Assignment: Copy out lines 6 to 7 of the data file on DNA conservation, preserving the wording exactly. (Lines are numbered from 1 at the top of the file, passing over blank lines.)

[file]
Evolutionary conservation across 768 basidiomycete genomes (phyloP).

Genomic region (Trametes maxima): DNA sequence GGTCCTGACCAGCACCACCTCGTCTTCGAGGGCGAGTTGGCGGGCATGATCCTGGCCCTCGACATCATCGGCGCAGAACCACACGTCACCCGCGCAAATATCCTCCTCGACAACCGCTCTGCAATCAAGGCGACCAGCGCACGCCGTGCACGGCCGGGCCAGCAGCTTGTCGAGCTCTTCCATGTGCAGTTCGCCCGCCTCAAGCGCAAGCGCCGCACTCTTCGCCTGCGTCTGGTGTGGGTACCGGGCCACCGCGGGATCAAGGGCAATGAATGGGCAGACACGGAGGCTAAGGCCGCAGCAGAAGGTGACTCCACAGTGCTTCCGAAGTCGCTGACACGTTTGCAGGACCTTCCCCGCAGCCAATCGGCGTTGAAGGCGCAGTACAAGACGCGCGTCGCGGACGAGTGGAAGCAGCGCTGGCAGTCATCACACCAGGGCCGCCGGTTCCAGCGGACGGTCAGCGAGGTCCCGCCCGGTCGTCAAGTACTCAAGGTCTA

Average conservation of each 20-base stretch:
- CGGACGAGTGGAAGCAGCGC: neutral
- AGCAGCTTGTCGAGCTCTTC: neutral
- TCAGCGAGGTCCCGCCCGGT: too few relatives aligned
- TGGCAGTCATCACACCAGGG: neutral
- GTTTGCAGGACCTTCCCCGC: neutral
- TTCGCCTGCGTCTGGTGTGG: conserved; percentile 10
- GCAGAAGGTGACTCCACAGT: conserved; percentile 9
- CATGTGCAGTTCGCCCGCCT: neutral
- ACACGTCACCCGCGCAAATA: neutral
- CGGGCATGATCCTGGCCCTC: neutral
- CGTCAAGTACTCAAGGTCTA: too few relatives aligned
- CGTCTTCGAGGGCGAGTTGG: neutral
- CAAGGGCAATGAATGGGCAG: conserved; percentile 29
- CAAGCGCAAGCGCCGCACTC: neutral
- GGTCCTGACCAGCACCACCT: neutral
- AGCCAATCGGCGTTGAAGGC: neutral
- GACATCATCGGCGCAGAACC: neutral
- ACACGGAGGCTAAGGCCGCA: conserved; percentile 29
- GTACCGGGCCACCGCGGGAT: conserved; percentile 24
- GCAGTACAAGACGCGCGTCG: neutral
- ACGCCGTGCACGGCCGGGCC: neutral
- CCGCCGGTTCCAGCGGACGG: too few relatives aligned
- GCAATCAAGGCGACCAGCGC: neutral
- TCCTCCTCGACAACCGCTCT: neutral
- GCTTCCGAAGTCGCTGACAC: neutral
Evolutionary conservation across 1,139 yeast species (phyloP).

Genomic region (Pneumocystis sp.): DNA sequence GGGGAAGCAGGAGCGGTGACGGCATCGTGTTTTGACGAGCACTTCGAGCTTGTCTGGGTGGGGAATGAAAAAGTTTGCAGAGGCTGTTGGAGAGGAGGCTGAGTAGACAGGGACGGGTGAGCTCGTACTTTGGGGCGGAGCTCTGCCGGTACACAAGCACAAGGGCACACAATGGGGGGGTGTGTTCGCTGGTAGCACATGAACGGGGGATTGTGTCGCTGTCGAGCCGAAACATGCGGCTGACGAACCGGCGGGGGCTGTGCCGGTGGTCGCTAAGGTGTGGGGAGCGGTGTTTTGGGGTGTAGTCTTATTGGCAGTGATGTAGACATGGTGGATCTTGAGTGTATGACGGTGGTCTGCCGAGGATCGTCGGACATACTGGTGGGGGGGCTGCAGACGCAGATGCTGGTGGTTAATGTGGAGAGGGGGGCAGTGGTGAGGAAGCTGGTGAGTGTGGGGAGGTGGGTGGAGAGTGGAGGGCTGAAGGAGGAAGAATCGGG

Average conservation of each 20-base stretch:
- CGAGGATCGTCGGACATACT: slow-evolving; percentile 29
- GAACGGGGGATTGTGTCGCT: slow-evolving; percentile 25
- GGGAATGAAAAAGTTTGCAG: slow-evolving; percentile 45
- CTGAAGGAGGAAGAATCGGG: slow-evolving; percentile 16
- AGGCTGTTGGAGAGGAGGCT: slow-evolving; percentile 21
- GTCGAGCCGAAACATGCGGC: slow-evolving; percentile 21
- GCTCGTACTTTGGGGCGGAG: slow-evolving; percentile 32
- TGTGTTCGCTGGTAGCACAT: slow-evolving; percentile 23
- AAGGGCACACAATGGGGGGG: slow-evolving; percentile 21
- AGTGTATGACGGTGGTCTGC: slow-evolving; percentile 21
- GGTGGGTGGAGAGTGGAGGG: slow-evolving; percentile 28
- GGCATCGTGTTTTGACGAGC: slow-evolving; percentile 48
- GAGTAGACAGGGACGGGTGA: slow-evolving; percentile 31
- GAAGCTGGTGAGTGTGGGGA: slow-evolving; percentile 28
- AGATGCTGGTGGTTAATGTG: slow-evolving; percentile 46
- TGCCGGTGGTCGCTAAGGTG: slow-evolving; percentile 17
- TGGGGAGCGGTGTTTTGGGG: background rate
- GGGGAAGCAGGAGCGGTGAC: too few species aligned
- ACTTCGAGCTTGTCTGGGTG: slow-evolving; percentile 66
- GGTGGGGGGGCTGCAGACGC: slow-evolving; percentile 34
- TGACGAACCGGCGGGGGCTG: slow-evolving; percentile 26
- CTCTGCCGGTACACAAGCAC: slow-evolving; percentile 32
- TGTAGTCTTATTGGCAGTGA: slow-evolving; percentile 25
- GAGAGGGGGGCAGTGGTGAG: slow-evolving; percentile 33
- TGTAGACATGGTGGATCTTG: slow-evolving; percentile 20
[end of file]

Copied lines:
- TCAGCGAGGTCCCGCCCGGT: too few relatives aligned
- TGGCAGTCATCACACCAGGG: neutral